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It takes around 500g of carbohydrate to fill your glycogen stores. At most, this will keep you going for 60-90 minutes of running at around 55-75% of your maximal heart rate. The faster you run, the quicker your glycogen stores will deplete, so if you run on most days be mindful that your glycogen stores are always slightly depleted.

With this in mind, it’s vital that you plan your carbohydrate intake around your running habits – the amount you need will depend on the frequency, duration and intensity of your training.


Running on empty

Runners can encounter problems when they attempt hard sessions in a deliberately fasted or carbohydrate-depleted state, owing to poor fuelling in the hours or even day beforehand. More issues arise when runners do not feel hungry immediately after a session, as they’ll fail to refuel properly and, as a result, compromise their recovery and training adaptation. Both situations have negative effects on hormonal regulation in the body and, if continued, they can also have long-term consequences on not just your running performance but also your overall health. These include a depressed immune system, a decrease in bone density and a much slower digestive system.


The hormone factor

Our eating habits and exercise habits can affect a key hormone called ghrelin – our so-called ‘hunger hormone’ – which is mostly produced in the stomach. Our levels of ghrelin rise after we exercise or several hours after we eat a meal, telling us we need to refuel. When ghrelin is high, levels of leptin – another hormone – are low. Both hormones will return to normal levels when our energy demands are met. However, if a runner continually fails to fuel properly after a training session, intentionally or unintentionally, leptin levels stay low. Chronically low levels of leptin encourage the body to preserve energy, meaning you burn fewer calories and store more fat.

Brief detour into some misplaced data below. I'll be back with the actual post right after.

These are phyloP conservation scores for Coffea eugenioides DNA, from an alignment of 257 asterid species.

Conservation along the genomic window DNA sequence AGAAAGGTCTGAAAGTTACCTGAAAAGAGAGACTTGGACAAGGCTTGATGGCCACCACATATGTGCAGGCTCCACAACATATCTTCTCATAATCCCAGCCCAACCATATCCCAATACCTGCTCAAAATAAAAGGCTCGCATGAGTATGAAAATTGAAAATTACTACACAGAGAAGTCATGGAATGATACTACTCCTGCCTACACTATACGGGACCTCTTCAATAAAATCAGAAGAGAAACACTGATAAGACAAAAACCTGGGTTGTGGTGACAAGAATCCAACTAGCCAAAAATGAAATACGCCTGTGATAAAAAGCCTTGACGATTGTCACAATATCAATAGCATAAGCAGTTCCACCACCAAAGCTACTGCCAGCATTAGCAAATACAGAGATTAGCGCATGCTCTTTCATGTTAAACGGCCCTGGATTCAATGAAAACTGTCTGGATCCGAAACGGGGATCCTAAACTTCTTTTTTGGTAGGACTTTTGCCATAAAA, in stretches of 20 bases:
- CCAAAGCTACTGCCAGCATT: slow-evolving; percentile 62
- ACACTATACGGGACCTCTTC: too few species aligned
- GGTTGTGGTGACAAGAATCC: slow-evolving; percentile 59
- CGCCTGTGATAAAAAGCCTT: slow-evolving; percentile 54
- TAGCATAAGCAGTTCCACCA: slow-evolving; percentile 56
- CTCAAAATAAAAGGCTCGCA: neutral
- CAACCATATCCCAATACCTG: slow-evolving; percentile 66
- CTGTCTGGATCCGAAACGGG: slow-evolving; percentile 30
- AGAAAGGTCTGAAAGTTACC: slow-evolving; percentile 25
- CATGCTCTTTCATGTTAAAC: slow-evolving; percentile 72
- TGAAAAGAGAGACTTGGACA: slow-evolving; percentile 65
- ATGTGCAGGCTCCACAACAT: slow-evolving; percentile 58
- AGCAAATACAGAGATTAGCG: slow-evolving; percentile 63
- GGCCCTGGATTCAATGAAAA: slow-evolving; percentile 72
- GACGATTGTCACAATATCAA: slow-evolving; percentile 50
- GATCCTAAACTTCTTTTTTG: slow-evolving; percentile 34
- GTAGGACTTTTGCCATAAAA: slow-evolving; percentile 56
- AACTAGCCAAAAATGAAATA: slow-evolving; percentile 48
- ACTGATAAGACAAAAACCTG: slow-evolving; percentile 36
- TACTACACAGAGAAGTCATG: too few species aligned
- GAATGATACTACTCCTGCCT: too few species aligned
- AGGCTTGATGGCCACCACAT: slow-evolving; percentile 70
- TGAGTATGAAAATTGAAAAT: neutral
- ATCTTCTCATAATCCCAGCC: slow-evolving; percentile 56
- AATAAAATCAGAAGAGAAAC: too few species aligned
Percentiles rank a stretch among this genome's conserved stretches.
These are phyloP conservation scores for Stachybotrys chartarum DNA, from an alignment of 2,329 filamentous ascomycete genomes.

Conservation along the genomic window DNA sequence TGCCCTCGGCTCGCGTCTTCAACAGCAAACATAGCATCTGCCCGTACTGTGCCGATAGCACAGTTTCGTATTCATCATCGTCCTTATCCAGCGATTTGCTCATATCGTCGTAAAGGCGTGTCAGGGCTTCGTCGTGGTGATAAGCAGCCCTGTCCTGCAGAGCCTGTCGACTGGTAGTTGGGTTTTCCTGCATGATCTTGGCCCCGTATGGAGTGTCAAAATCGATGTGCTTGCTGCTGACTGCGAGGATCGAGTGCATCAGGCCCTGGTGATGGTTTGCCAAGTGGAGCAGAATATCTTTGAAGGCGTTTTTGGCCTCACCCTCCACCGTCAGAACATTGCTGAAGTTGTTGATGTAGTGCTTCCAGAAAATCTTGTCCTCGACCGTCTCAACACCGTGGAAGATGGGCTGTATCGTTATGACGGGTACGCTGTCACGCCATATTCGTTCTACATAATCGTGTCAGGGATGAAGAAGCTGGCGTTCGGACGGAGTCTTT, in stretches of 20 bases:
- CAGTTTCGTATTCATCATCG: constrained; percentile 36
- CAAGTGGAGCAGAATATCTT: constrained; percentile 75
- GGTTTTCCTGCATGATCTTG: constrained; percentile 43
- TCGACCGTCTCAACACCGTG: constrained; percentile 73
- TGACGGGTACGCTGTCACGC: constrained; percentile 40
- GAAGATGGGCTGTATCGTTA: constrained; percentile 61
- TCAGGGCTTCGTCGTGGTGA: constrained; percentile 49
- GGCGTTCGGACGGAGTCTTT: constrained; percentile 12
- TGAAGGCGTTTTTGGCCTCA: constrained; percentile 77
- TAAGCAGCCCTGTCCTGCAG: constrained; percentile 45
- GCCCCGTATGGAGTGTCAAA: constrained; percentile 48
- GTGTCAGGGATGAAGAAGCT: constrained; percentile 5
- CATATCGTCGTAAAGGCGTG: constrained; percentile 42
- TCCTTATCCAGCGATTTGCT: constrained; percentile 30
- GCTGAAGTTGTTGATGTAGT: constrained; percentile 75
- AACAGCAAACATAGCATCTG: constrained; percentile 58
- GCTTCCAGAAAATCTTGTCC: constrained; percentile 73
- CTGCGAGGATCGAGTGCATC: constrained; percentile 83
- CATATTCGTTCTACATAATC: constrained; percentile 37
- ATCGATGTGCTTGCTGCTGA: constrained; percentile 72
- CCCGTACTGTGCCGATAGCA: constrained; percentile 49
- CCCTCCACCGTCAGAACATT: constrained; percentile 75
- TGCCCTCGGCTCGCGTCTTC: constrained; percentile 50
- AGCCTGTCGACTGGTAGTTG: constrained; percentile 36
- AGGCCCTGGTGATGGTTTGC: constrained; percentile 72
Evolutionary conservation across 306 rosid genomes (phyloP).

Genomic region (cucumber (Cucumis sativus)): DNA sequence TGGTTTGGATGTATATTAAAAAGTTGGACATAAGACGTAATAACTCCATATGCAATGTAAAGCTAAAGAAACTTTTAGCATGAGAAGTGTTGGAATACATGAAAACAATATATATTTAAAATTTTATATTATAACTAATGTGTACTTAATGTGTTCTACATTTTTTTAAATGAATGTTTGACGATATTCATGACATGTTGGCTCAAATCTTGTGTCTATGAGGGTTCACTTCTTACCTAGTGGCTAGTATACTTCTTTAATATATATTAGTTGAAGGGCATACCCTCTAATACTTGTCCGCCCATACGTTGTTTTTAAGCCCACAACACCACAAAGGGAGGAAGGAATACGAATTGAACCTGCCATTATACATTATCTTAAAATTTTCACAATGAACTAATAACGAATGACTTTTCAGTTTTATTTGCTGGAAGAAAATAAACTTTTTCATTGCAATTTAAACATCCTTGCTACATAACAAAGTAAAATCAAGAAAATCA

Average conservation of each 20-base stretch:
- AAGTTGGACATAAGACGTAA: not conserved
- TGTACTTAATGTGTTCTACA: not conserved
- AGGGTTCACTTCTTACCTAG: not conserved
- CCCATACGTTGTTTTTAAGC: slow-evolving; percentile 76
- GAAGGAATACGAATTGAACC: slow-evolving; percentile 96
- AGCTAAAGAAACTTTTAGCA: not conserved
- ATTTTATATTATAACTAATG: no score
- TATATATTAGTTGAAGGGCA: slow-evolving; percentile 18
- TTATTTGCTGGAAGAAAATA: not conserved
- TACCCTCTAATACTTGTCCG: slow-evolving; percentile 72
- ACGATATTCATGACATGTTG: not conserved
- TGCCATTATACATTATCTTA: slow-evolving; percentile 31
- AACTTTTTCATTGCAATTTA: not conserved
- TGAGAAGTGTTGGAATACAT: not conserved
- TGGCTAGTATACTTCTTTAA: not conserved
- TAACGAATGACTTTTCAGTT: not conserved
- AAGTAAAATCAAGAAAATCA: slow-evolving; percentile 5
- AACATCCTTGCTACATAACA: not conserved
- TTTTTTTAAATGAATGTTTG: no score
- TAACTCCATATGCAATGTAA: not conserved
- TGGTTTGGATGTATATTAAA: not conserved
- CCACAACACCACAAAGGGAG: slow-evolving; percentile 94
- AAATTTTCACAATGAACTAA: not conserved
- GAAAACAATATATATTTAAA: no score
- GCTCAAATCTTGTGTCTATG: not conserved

So – in simplified terms– while runners may think that running will enable them to lose weight, the reverse can happen. This explains why some runners, even when they restrict calorie intake or increase training, still don’t achieve the body composition and weight goals they would expect.


Keeping fuelled for runs

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For runs longer than 60 minutes, aim for 30-60g of carbs per hour for the first three hours

For runs that last for longer than 60 minutes, aim to consume 30-60g of carbohydrate per hour for the first three hours, and increase the amount to 60-90g of carbohydrate per hour if you’re still going after that. This carbohydrate can be in the form of sports products such as energy drinks, gels or bars, or actual food items such as bananas, cereal bars or sweets. If you’re running far and wide on varying terrain, you may prefer to snack on foods such as boiled, salted potatoes, noodle soup or even pizza.